Dances with Words: Neither a borrower nor a lender be

by Nick Wolochatiuk ~ Dances With Words
Dances with Words: Neither a borrower nor a lender be
(Photo : Seaway News)

Polonius gave that advice to Laertes before his son set off for Paris. Those words may apply if a someone may be considering lending money to a friend, but there are situations where it does not apply. On bike trips, I’ve sometimes had to borrow a specialized repair tool. I gladly lend items to travellers in their times of need.

How dreary our English language would be if we did not borrow from others. I’ll use the rest of my column to illustrate how we Anglophones do not follow the advice of Polonius.

Eating is one of my favourite activities, so I’ll start with that. Finishing off a day on the mountain with some après-ski camaraderie at a café, bistro or brasserie, it’s the ambiance that plays an important part, not any hâute cuisine. The sommelier appears soon after the mâitre d’. I have a choice of menus, table d’hôte or à la carte. The hors d’oeuvres are sure to whet my appetite. After that I may opt for a fondue. Being a bit of a messy eater, I ask for a serviette. To finish off, a croissant or a crêpe for dessert, followed by a celebratory glass of champagne.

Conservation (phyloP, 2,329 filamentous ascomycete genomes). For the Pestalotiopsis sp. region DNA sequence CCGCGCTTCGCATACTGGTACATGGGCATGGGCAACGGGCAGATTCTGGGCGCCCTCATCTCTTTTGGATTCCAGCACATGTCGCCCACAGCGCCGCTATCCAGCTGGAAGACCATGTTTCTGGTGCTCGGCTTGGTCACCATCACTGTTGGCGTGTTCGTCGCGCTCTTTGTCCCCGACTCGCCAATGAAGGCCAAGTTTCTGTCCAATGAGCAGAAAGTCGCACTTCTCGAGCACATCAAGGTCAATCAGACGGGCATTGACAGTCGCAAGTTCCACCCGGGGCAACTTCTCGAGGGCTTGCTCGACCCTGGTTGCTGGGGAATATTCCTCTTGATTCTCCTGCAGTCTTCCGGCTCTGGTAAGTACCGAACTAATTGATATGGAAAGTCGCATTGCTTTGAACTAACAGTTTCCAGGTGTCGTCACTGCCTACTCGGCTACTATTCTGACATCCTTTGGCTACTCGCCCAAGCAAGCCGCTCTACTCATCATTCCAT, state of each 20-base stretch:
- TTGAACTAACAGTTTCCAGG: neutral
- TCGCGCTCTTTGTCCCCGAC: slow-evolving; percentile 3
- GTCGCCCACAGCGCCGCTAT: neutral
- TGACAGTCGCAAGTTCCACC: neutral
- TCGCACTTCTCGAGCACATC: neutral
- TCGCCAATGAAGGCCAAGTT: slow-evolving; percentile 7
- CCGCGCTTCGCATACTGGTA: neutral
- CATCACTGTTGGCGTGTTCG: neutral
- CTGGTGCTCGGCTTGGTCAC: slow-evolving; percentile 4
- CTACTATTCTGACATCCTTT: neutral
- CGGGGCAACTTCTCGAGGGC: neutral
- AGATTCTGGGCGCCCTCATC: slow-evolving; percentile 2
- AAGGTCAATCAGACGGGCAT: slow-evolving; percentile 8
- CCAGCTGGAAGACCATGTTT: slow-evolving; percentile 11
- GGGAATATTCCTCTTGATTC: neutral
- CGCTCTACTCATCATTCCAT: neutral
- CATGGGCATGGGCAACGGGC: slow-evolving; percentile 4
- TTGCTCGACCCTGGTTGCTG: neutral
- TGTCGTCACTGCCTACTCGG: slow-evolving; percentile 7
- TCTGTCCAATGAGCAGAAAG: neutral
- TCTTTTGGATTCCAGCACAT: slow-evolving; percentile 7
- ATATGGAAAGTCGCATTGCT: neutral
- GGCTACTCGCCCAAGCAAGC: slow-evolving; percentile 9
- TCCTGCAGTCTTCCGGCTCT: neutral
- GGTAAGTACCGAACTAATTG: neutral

If a couple of aperitifs also preceded the meal, it would be in order to have a chauffeur pick up your car at covoiturage and take you home. Otherwise, you’d be likely to take a detour and end up in a cul-de-sac. En route, it would be advisable to stop off at one of the Highway 401’s ‘en route / on route’ rest stops.

Any time spent on a mountain involves French terminology. Stumbling across the moraine at the foot of the glacier, one might find a couloir or a deep crevasse. Even the breaking off of a cornice could trigger an avalanche. If you gaze up beyond the cirque, you’ll see a couple of the massif’s arêtes, with a col between them. If you’re lucky, you’ll see some grazing chamois.

A flight in an aircraft would be a delightful way to see alpine scenery. The monocoque fuselage of a DHC-6 Twin Otter is strong enough to survive vigorous application of the ailerons during steep banking turns. The rudder on the empennage is equally robust. The turboprop engines housed in the nacelles have more than enough power.

Any linguistic pundit who does a negative critique on my attempt to show how integral French terminology is to our English vocabulary, will have to answer to my 1950s French teachers, Father Mullin and Father O’Brien. Yes, if they were alive today, they’d turn over in their graves.

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